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Debates Will Separate the Contenders from the Also-Rans

Five GOP presidential debates in the next six weeks will tell the tale of the race.

by
Ryan Mauro

Bio

August 30, 2011 - 12:00 am
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The Republican presidential campaign is about to go into overdrive. Five debates are to be held in just six weeks starting on September 7. The race has essentially restarted since the entry of Texas Governor Rick Perry upended the dynamics of the contest. Some candidacies will fall apart. Others will unexpectedly propel forward. And some will do both, in either order. Now, the real fun starts.

It’s the Rick Perry Show right now, but the spotlight can burn. He leads Romney by 27-14 among Republican and Republican-leaning independents nationally. His immediate task is to meet extremely high expectations. General Wesley Clark and former Senator Fred Thompson were overhyped and their candidacies quickly faded. Perry’s advantage is that he’s the three-term governor of Texas, giving him much more experience than they had in politics. As I mentioned on Hannity, he also has a base of support among evangelicals. It’s hard to think of anything that can top his “Day of Prayer.” If Perry does meet expectations, the anti-Romney vote will begin coalescing around him and he will be a strong frontrunner.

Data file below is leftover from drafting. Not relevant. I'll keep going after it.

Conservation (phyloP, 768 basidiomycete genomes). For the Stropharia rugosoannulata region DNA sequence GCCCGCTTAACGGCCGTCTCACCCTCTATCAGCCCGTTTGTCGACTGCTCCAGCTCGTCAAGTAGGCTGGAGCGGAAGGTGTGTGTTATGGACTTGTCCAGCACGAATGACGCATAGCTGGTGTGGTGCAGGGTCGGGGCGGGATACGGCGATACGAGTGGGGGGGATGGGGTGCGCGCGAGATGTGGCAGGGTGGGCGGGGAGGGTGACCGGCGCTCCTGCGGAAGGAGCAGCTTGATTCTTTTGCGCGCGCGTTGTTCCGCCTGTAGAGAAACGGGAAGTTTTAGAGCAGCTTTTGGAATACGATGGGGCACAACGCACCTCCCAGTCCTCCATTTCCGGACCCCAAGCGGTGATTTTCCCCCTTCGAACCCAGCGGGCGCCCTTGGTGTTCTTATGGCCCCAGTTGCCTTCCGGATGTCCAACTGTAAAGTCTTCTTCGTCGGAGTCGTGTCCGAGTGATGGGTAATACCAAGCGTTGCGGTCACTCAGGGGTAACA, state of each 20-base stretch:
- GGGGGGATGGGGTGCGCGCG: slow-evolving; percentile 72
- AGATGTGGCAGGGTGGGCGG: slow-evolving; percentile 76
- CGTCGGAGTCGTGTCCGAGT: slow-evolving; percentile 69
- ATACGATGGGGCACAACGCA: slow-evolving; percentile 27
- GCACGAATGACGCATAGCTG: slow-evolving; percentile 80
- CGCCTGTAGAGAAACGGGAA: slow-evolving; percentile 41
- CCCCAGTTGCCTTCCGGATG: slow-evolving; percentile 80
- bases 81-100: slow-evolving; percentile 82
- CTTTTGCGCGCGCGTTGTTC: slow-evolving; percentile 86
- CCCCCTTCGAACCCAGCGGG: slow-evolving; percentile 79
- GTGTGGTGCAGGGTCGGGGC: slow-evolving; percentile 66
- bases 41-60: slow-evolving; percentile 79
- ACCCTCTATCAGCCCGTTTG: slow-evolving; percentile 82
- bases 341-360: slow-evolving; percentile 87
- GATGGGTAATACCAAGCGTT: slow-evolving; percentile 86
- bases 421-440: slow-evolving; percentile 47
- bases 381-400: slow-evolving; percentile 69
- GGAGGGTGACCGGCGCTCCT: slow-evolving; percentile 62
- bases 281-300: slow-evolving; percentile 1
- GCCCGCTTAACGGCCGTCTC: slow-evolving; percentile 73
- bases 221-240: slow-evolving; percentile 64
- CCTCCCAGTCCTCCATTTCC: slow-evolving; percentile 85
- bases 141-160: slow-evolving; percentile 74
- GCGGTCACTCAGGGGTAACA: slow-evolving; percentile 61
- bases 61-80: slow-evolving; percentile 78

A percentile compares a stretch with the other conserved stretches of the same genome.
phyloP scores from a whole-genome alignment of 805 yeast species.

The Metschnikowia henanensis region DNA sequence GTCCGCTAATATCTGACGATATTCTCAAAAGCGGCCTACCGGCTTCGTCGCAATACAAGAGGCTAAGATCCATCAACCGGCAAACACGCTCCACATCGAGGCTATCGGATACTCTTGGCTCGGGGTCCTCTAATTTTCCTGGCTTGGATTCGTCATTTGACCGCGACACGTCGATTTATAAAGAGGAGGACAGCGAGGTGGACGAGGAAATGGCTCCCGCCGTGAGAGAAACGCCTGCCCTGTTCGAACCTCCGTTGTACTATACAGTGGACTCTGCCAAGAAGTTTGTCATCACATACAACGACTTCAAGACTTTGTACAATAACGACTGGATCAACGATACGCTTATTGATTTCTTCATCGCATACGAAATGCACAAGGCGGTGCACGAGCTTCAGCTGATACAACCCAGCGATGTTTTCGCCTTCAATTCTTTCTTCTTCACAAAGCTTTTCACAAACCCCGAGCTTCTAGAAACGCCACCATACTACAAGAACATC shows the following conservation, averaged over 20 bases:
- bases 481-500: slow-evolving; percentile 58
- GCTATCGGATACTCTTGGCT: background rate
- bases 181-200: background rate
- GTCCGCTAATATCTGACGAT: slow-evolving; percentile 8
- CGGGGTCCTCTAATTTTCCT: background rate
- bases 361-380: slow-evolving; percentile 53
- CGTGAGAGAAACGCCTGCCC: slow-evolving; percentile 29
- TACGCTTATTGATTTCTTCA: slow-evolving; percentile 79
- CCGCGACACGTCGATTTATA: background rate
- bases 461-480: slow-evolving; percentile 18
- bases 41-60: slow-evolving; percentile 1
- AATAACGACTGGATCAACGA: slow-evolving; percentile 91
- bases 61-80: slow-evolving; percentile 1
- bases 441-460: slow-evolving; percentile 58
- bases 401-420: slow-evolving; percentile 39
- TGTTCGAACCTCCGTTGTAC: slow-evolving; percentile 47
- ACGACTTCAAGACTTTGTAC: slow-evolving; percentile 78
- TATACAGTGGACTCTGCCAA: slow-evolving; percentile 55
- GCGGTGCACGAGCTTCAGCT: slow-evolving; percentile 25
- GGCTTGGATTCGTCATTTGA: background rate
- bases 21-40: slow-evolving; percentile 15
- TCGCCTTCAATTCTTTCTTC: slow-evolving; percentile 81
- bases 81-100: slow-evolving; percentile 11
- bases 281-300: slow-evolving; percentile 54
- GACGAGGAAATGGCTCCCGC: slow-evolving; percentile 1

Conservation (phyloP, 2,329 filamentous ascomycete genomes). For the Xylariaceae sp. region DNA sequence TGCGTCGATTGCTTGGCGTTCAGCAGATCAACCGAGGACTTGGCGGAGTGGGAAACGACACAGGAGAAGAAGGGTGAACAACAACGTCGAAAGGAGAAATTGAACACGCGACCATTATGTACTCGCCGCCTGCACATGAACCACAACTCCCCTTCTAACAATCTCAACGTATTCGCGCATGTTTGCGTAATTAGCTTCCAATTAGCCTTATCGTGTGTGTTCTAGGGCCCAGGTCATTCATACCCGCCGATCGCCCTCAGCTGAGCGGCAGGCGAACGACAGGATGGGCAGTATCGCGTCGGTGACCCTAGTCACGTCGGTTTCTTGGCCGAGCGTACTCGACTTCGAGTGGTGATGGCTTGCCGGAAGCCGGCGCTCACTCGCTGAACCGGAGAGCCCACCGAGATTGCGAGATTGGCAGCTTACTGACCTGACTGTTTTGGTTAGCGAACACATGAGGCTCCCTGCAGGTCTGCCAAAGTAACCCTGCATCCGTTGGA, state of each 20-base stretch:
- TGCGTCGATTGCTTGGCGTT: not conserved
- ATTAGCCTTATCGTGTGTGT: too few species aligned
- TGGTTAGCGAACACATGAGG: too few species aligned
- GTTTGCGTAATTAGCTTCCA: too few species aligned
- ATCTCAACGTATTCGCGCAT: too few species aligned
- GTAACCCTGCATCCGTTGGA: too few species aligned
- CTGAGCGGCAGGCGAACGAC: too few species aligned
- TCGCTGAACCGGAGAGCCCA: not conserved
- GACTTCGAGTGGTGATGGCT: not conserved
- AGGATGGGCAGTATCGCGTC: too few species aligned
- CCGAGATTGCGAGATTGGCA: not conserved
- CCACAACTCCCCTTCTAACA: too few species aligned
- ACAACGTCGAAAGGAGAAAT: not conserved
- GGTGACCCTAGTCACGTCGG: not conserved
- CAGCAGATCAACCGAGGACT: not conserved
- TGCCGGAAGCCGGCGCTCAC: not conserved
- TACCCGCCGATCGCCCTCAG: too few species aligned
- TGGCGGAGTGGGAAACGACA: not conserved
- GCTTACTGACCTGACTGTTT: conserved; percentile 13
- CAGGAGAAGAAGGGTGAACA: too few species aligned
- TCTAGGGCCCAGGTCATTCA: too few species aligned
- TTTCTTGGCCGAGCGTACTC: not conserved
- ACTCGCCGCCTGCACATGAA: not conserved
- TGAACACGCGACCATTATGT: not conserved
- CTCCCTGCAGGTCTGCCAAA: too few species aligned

Mitt Romney will hold back from striking Perry in the beginning because he knows the other candidates will do the job for him. The fates of their candidacies depend upon undermining Perry. Romney wants the right-of-Romney vote to be as divided as possible, and he hopes that the candidates will be too busy sniping at each other to throw any hard punches his way. He will also focus on electability, playing on concerns that Perry is too much of a regional candidate. Romney’s style in the past debates will probably go unchanged for now.

Michele Bachmann has a dilemma. She needs to bring down Perry without seeming panicked and unpresidential and without alienating his supporters. She must hope that Sarah Palin stays out of the race and if she does, that she doesn’t endorse Perry. Bachmann will emphasize her credentials on illegal immigration, positioning herself to benefit when Perry is criticized on the issue. She will refrain from going on a strong offensive against Perry for the moment and will wait to see if the media scrutiny and high expectations bring him down in the polls.

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